Russia equips Afghan army with new helicopters
Moscow will fully perform a contract on shipping 21 Mi-17V5 military transportation helicopters for the Afghan armed forces in 2011-2012. There are no disagreements with the Pentagon over this matter, Vyacheslav Dzirkaln, a deputy director of the Russian Federal Military-Technological Cooperation Service, told reporters on Thursday.
The contract has been reportedly estimated at $300 million. The deal, signed in May 2011, has become the first major contract directly agreed upon between the Russian service and the US Defense Department. According to Dzirkaln, the contract will be fulfilled by the end of 2012. The first consignment, which may include nine helicopters, will be shipped to Afghanistan this year.
In August, the enterprise in the central Russian city of Kazan will get the first two sets of foreign equipment that the Pentagon insists should be placed on the helicopters. Eight more sets will be delivered in September. Russia is bound to ship choppers, spare parts and equipment for them.
Moscow and Washington have established a working group to oversee the fulfillment of the deal, and all the bureaucratic procedures have been finalized, Dzirkaln said. He noted that members of the US delegation who visited the plant in July were satisfied with the organization of manufacturing process and the overall technological level.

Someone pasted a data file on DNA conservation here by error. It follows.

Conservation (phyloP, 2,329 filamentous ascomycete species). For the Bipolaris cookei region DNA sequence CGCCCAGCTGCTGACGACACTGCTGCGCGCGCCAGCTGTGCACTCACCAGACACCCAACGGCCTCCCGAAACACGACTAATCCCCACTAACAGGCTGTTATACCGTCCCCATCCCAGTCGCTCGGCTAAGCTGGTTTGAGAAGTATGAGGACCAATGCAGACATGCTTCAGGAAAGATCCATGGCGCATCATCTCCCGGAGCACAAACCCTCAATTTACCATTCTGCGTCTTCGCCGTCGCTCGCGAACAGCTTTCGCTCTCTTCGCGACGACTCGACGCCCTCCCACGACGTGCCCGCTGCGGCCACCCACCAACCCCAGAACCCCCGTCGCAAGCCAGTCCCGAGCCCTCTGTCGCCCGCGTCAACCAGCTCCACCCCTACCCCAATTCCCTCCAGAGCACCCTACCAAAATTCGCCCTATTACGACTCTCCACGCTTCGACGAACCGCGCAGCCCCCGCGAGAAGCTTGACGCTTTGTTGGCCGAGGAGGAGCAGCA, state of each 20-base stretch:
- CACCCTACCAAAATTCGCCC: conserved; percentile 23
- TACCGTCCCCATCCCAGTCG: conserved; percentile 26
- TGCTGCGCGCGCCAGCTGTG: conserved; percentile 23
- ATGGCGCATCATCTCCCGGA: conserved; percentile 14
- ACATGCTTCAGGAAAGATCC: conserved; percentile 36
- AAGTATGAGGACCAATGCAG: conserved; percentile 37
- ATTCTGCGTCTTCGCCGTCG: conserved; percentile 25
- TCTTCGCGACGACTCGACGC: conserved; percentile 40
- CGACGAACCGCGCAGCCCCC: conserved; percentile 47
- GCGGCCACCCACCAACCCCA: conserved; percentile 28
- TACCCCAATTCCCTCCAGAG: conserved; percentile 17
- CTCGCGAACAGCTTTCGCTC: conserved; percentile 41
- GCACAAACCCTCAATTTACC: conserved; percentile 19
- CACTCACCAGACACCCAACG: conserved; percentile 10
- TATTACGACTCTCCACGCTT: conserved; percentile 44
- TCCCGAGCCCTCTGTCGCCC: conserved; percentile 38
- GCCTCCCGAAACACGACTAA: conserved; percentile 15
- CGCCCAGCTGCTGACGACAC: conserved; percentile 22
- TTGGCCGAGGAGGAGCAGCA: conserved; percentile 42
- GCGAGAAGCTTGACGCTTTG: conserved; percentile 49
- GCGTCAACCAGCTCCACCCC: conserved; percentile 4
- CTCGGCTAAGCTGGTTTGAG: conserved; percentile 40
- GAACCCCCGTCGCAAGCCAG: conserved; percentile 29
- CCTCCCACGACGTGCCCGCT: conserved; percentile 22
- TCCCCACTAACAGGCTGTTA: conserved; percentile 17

New contracts may follow in the future, the official believes. “Hopefully, our cooperation will not be limited to helicopters,” Interfax quoted him as saying.
Meanwhile, Russia has informed the US side of the “unacceptable position” taken by a number of countries that use the Soviet-made helicopters. Moscow has completed certification procedures at aircraft repair plants in Poland, Bulgaria, the Czech Republic and Slovakia. These states manufacture spare parts for Russian Mi-family helicopters.
The production of spare parts for civilian versions of these choppers has also been certified, and Russia will now be able to control the supplies of certified spare parts. Dzirkaln is certain this will make it possible to push “gray” Mi helicopters off of the market.
Until recently, some East European countries and states of the former USSR were involved in the illegal modernization of helicopters produced in the Soviet Union. The use of uncertified spare parts has often led to the problems of exploitation or accidents, Dzirkaln said. He stressed that the US side “understands the problem,” and agreed to carry out a technical examination of Soviet-made choppers it currently possesses in Afghanistan.